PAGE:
BRIGADE RESERVE : LORETTO ROAD
22nd Nov. Mon: V. Quiet day. Enemy shrapnelled Communication Trenches. Relieved by 4th Batt. KINGS LIVERPOOL Regt from LIVERPOOL STREET to CHURCH ROAD. 1/5th Bat NORTH STAFFORDSHIRE Regt took over trench NORTH of CHURCH ROAD. 1/6th Batt. SOUTH STAFFORDSHIRE Regt took over trench SOUTH of LIVERPOOL STREET.
23rd Nov. Tue: LORETTO ROAD. In Brigade Reserve in ‘C’ SUBSECTOR Rest Houses.
Pte BERTIE HIBBETT: LETTER to Arthur & Marie Neal HIBBETT, 95 Foden Rd Walsall.
Tuesday Night. November 23/ 15
A Merry Party of Tommies.
My Dearest Mum, Dad & all,
What really ripping parcels you have sent lately, and the best of it – they have really come at a very happy & convenient time. The one & the only one which was brought into the trenches that day. Indeed the towel came also very timely to cleanse my very dirty black fuzzy wig & the toffee too came at an acceptable time, a rough time, a cold time, a time when my tummy felt cold & frozen, a nightly time.
And oh the handsome Zebra Polish tin, – so neatly packed with rich, delightful, delicious, appetising confectionery – came at a most welcome time & a jolly time.
We came out of the trenches yesterday & after a long tedious march through the long. . . (censored). . . with our packs & overcoats on as usual, we settled down for the night in this barn where I am writing – or trying to write a letter of thanks, expressing my heart’s love to you for such good, homely comforts.
Round the barn are seated Tommies & in the centre is a blazing warm coke fire. Such a comfy sight. A sight which has set our hearts aglow and which had made us feel like having a sing song of some sort. At length the Corporal proposed a little concert. After much persuasion I volunteered to give them one. I only wished ’’The Highwayman’ (1) had come timely too, at any rate the recitation I gave these men was fresh to them. Oh how they clapped & how their attention was drawn, they listened with keen interest & all was quiet.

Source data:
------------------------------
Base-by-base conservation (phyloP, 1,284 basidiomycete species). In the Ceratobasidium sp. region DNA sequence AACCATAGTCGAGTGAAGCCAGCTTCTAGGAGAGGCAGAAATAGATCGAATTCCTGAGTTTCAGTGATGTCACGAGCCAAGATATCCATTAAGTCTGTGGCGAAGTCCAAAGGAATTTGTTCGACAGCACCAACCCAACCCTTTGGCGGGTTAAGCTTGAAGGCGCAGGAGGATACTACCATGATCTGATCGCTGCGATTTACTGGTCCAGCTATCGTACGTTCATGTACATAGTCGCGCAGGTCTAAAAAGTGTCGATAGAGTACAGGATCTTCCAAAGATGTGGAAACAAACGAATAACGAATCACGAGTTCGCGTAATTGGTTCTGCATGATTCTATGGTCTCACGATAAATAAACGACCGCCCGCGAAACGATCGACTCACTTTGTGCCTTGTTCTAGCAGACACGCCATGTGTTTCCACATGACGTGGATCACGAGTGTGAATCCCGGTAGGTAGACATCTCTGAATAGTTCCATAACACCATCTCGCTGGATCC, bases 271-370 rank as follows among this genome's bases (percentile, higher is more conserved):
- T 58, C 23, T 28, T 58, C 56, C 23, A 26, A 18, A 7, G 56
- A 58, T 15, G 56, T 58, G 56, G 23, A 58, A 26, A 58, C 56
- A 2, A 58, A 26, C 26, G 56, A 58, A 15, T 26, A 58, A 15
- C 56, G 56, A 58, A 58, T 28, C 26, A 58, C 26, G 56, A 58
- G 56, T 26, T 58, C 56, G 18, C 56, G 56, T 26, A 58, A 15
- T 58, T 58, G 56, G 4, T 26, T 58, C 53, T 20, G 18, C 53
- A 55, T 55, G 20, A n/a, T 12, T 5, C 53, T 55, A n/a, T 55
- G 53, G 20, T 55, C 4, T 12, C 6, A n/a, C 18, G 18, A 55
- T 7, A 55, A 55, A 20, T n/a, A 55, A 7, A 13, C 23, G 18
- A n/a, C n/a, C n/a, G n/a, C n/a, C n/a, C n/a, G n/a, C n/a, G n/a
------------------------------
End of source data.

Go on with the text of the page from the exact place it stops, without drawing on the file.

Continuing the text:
Mum, the Pork pie came ‘at the right’ as Dad puts it. The Parcel came by the second post when we were all laid down to sleep, but with the help of the candles, thanks so much for them, I laid the parcel out. Vernon, I am glad to say, got with me for the night & we enjoyed a slice of pork pie each. Everything in the parcel came in nicely, something suitable for each meal of the day; the pork pie & a hot drink of coffee with the milk you sent for dinner, those tasty crisp flat cakes for a sweet after breakfast, the wholesome fancy bread loaf & butter for tea, the apples, one each eaten on waking up this morning.
I could only find Vernon’s nose to rub the cold little apple on, he had huddled himself in the blanket overcoat & had his sleeping helmet on, his head was buried in his clothing.
The thick lovely chocolate came nicely between meals & a lump helped to stay Vernon’s cough. Vernon, poor chap, has lost his voice again & has a cold the same one he had at Saffron Walden (2); don’t say anything to his people, he would be huffy with I – oh my!
Mum, it was a homely tea. I toasted the two slices of the lovely loaf & spread some of the lovely home butter on & then, Mum, I had that which you love, Damson Jam on TOP of the jolly lot. Then I had some of the simply superb Genoa nut cake. Vernon said it was very nice & the bread too. But, poor boy, he could not enjoy a second or rather as much pie as I offered him. It was fine & he did enjoy it all the more.
Don’t be, I hope you aren’t, anxious about your long & many letters – you have so laid your spare time, yes & even taken some of your time for attending to domestic affairs. How my heart leaps in gratitude to you when you talk of being busy in making things for Xmas time.
Just had a most jolly letter from Sydney, he told me not to send it Home it was so childish.
9.0 pm. The conclusion of this letter has been delayed through fatigue duties & V & I have been transferred from comfy billets to next door where there is no fire.
Well Ta Ta. Goodnight pip, pip. I pray you will have a good night’s sleep, although you might get this in a morning.
Best love to all, will write to Dodger soon & send a Boomerang to Champion in reply to her champion epistles.
What oh! Jolly old Flo.
PS Nil. Napou. Finis. Oosh Cha. (3)
I will gollop down the last piece of bread & butter with cake between – and Verney will share in & we are both settling down to sleep the night through.
Pte Bertie’s jolly rhymes & school-boy jargon reflects his happy mood at the success of his Concert party-piece, despite the move from ‘comfy billets‘ & ‘blazing coke fire‘ – on which he had no doubt made his toast.
(1) The Highwayman. Alfred Noyes: 1880-1958. cf Letter: 5th Nov. 1915. (2) Saffron Walden, Essex. Training. Letters: Dec. 1914 Jan 1915.
(3) Nil (Latin ‘nothing more‘); Finis (Latin ‘the end’); Napou: soldier French for ‘finis‘; Oosh cha: a tea-time cheer?/ from Hindi cha/tea? Ta Ta/ Pip Pip are cheery farewells; but what is ‘Jolly old Flo’?
NEXT POST: 27th Nov. 1915.